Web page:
Exploring environmental projects and places

09 March 2022

Reverend Canon Imogen Nay used her grant from the Ministry Bursary Awards to explore projects and places where a new or pioneering approach to the environment has been taken.

Cows in a muddy field

Reverend Canon Imogen Nay is Canon for Evangelism and Discipleship at Chelmsford Cathedral. The first stop in her journey was to the Knepp Estate in Essex. The owners have taken their farm out of conventional farming (due to unprofitability), and pioneered a new approach to their land, which has become known as ‘wilding’. The estate has become very well known through Isabella Tree’s book ‘Wilding’, which explains their project and experience in detail. The project has been a huge success; people come from far and wide to see the diversity of butterflies and plants, to observe the wild animals and to hear about the new approach to farming, conservation and tourism.

Imogen camped on the estate and went on one of their 3-hour walking safaris. Extremely rare species, including turtle doves, nightingales, peregrine falcons, lesser spotted woodpeckers and purple emperor butterflies, are now breeding at Knepp, and populations of other species are rocketing. The once degraded agricultural land has become a functioning ecosystem again, heaving with life, and drawing interest from academics and practitioners worldwide.

I was immersed in a philosophy that reflects the God who creates, gives life and who acts.

Reverend Canon Imogen Nay, MBA recipient

For Imogen, the whole experience at Knepp enabled her to make rich connections with theology and ecclesiology. Paul Bradbury, from the Church Mission Society, writes1:

“The unfolding story of the Knepp estate might be read as a parable for the church in the UK. We use methods that in many contexts are no longer fruitful or sustainable, and others which are resource intensive and (if not mechanistic, then) programmatic. Yet, in many ways we too are farming in the old ways on land which is now marginal, amalgamating parishes in the hope that perhaps we can find a way out of decline. We too need to stop and deeply listen to our context. When our machines have stopped and the dust settled, we may just be able to discern the nature of the soil at our feet.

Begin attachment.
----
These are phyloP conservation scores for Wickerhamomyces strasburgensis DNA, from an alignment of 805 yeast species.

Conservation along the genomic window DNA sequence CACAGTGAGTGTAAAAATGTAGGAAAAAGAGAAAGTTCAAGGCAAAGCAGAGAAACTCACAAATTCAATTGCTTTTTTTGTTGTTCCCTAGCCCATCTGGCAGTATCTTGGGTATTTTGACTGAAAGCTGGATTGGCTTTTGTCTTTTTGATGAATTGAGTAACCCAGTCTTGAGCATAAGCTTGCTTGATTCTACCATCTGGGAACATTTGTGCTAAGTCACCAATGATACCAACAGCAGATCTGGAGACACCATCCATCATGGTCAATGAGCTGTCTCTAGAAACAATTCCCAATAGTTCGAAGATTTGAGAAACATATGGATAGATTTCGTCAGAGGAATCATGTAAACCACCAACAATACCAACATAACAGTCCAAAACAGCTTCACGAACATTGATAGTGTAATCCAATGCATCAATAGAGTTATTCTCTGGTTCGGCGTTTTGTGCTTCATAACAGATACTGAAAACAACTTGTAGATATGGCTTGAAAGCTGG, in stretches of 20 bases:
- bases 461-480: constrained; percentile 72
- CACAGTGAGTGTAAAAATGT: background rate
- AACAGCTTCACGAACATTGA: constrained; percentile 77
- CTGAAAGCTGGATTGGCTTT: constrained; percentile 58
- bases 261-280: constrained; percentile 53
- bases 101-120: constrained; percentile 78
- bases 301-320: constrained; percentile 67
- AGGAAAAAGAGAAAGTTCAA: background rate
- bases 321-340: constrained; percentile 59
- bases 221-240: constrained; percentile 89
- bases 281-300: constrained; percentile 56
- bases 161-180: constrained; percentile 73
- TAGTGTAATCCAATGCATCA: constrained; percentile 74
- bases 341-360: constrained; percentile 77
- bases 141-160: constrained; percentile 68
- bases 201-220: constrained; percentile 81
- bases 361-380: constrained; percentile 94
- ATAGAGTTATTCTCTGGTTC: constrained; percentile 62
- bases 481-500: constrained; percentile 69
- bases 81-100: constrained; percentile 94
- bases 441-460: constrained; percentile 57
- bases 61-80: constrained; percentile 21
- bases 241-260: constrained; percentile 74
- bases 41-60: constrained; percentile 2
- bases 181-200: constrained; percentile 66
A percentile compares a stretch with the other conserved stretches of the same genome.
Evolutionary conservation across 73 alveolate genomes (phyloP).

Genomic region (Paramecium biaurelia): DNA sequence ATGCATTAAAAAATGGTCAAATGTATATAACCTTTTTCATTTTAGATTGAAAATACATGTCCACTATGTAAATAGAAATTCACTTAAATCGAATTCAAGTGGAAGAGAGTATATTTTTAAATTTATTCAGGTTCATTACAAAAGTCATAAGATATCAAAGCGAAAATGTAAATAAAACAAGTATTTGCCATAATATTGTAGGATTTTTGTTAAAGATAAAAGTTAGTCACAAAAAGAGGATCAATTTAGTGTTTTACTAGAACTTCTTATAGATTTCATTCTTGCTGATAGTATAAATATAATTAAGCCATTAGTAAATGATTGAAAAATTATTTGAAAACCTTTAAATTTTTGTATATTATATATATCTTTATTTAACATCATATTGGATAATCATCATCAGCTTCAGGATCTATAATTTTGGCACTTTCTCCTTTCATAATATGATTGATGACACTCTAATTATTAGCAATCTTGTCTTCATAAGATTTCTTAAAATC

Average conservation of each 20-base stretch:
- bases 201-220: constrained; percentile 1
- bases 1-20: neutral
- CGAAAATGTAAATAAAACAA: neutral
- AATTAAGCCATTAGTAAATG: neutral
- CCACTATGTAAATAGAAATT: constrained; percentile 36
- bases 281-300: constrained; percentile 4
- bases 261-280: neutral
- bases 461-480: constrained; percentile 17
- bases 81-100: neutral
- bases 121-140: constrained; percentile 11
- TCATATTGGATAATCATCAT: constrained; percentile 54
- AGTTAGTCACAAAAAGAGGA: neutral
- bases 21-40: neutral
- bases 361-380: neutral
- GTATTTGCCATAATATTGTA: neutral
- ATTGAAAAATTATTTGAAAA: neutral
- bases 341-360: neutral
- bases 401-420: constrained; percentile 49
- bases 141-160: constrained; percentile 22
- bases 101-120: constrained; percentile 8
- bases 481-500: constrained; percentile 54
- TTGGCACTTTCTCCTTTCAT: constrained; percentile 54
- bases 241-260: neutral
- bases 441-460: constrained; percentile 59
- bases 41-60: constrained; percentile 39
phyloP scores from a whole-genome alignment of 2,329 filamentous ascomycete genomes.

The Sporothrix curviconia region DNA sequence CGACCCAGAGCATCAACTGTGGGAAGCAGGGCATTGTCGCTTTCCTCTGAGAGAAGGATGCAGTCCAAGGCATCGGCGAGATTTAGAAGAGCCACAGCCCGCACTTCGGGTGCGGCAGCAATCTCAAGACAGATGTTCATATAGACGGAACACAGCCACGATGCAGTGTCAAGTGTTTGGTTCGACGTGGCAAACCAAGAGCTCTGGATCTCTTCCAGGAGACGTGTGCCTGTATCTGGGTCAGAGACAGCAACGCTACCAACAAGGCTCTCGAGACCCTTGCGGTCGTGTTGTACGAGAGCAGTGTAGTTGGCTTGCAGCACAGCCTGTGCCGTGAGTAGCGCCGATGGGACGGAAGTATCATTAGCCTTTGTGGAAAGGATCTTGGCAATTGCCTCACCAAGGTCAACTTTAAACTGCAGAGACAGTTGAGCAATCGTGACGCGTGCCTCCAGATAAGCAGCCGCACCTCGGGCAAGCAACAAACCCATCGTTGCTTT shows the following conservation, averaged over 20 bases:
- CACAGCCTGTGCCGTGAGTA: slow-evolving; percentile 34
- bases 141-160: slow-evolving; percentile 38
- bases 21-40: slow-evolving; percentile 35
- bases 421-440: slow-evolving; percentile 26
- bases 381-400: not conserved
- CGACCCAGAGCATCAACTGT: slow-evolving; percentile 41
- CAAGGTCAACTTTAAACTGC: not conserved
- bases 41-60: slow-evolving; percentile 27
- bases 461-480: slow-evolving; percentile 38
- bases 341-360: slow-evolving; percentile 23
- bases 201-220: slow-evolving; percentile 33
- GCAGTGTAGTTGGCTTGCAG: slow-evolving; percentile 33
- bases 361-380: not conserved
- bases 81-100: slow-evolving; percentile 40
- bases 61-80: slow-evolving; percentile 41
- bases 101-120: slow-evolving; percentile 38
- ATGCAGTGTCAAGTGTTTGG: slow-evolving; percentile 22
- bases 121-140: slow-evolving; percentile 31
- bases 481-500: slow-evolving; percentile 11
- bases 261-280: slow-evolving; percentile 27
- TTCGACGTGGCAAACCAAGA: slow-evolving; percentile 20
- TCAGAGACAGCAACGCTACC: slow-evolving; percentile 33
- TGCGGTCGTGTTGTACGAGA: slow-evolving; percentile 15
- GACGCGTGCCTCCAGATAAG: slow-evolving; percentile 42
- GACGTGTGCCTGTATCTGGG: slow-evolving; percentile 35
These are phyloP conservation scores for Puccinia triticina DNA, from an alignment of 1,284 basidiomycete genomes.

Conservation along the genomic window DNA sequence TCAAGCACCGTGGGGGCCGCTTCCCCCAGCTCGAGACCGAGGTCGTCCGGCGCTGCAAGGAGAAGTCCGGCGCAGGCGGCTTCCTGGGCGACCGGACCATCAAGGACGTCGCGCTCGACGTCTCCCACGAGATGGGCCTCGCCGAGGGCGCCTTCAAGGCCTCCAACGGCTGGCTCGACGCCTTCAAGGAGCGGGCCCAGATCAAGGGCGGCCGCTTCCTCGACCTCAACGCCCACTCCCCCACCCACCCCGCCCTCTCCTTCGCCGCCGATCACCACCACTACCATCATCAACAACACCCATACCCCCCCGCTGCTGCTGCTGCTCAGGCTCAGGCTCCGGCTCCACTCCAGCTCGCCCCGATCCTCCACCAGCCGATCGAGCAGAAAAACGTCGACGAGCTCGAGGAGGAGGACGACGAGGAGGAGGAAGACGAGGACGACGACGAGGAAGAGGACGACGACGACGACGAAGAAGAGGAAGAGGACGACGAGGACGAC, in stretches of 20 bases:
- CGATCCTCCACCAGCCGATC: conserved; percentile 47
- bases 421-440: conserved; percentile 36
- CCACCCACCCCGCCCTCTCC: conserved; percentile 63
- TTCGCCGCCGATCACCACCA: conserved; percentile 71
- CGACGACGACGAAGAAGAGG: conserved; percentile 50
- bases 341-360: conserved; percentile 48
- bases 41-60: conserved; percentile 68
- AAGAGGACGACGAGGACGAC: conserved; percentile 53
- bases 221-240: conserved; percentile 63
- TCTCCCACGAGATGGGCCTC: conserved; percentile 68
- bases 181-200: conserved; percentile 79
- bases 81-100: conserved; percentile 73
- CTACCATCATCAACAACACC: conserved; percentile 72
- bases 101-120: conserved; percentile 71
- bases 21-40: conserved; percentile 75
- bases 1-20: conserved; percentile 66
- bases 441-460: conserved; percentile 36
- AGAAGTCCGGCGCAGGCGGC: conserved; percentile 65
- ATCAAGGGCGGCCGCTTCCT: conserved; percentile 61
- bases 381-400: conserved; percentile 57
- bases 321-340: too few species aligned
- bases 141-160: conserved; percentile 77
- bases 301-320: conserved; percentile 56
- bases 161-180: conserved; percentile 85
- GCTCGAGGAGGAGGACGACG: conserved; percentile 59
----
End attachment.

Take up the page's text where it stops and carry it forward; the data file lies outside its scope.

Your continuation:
Church practitioners, tired congregation members, fatigued Bishops, all may benefit from a theology of church that encourages the weary to do less and trust more, to wait and see what God is up to. It requires trust and faith, it demands patience but also a willingness to let go and try something different.”

Canon Nay says “to visit Knepp was to be immersed in a philosophy of abundance that reflects the God who creates, gives life and who acts. The busyness of ministry can confuse us into thinking that our actions, our mission plans, our projects, are what is most important. Knepp acts as a living parable of God’s activity – if we take a more hands-off approach, wait, watch and see what God is capable of, we will find ourselves rejoicing.” She also added, “the money that I received through the MBA was a great support, allowing me to do things that I wouldn’t have been able to do otherwise.”

If you're considering a sabbatical and would like to know more, find out about Ecclesiastical’s Ministry Bursary Awards.

1 pioneer.churchmissionsociety.org/2019/06/wilding-the-church/